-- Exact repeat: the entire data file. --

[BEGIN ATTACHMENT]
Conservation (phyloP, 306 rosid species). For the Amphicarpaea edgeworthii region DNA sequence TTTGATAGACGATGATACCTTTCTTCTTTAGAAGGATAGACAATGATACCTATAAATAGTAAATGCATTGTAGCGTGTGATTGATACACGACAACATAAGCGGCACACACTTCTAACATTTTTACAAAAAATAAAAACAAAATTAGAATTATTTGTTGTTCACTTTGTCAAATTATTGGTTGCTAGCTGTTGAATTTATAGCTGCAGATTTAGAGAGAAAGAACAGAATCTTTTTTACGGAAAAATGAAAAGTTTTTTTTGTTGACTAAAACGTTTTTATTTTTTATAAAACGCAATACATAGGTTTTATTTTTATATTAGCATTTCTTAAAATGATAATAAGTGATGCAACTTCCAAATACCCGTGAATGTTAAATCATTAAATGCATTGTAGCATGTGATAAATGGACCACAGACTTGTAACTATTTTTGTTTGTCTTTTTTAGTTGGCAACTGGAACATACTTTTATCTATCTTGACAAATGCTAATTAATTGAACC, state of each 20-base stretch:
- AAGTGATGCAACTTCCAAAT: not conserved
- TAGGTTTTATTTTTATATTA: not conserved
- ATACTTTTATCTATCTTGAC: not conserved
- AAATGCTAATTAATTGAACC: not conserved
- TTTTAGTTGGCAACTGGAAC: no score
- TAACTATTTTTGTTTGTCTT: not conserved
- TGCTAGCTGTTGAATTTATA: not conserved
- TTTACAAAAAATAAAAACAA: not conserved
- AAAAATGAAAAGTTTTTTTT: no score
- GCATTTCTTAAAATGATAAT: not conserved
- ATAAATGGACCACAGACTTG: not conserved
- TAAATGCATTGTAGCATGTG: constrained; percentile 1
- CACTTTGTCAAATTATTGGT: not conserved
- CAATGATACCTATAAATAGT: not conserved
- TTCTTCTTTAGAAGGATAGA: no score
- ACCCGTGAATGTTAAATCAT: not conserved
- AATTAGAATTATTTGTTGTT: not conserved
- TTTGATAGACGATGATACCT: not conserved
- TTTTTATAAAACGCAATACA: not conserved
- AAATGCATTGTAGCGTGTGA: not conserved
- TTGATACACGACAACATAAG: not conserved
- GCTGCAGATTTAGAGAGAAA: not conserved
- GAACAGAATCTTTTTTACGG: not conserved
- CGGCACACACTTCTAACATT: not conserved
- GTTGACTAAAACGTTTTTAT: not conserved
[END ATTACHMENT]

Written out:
Conservation (phyloP, 306 rosid species). For the Amphicarpaea edgeworthii region DNA sequence TTTGATAGACGATGATACCTTTCTTCTTTAGAAGGATAGACAATGATACCTATAAATAGTAAATGCATTGTAGCGTGTGATTGATACACGACAACATAAGCGGCACACACTTCTAACATTTTTACAAAAAATAAAAACAAAATTAGAATTATTTGTTGTTCACTTTGTCAAATTATTGGTTGCTAGCTGTTGAATTTATAGCTGCAGATTTAGAGAGAAAGAACAGAATCTTTTTTACGGAAAAATGAAAAGTTTTTTTTGTTGACTAAAACGTTTTTATTTTTTATAAAACGCAATACATAGGTTTTATTTTTATATTAGCATTTCTTAAAATGATAATAAGTGATGCAACTTCCAAATACCCGTGAATGTTAAATCATTAAATGCATTGTAGCATGTGATAAATGGACCACAGACTTGTAACTATTTTTGTTTGTCTTTTTTAGTTGGCAACTGGAACATACTTTTATCTATCTTGACAAATGCTAATTAATTGAACC, state of each 20-base stretch:
- AAGTGATGCAACTTCCAAAT: not conserved
- TAGGTTTTATTTTTATATTA: not conserved
- ATACTTTTATCTATCTTGAC: not conserved
- AAATGCTAATTAATTGAACC: not conserved
- TTTTAGTTGGCAACTGGAAC: no score
- TAACTATTTTTGTTTGTCTT: not conserved
- TGCTAGCTGTTGAATTTATA: not conserved
- TTTACAAAAAATAAAAACAA: not conserved
- AAAAATGAAAAGTTTTTTTT: no score
- GCATTTCTTAAAATGATAAT: not conserved
- ATAAATGGACCACAGACTTG: not conserved
- TAAATGCATTGTAGCATGTG: constrained; percentile 1
- CACTTTGTCAAATTATTGGT: not conserved
- CAATGATACCTATAAATAGT: not conserved
- TTCTTCTTTAGAAGGATAGA: no score
- ACCCGTGAATGTTAAATCAT: not conserved
- AATTAGAATTATTTGTTGTT: not conserved
- TTTGATAGACGATGATACCT: not conserved
- TTTTTATAAAACGCAATACA: not conserved
- AAATGCATTGTAGCGTGTGA: not conserved
- TTGATACACGACAACATAAG: not conserved
- GCTGCAGATTTAGAGAGAAA: not conserved
- GAACAGAATCTTTTTTACGG: not conserved
- CGGCACACACTTCTAACATT: not conserved
- GTTGACTAAAACGTTTTTAT: not conserved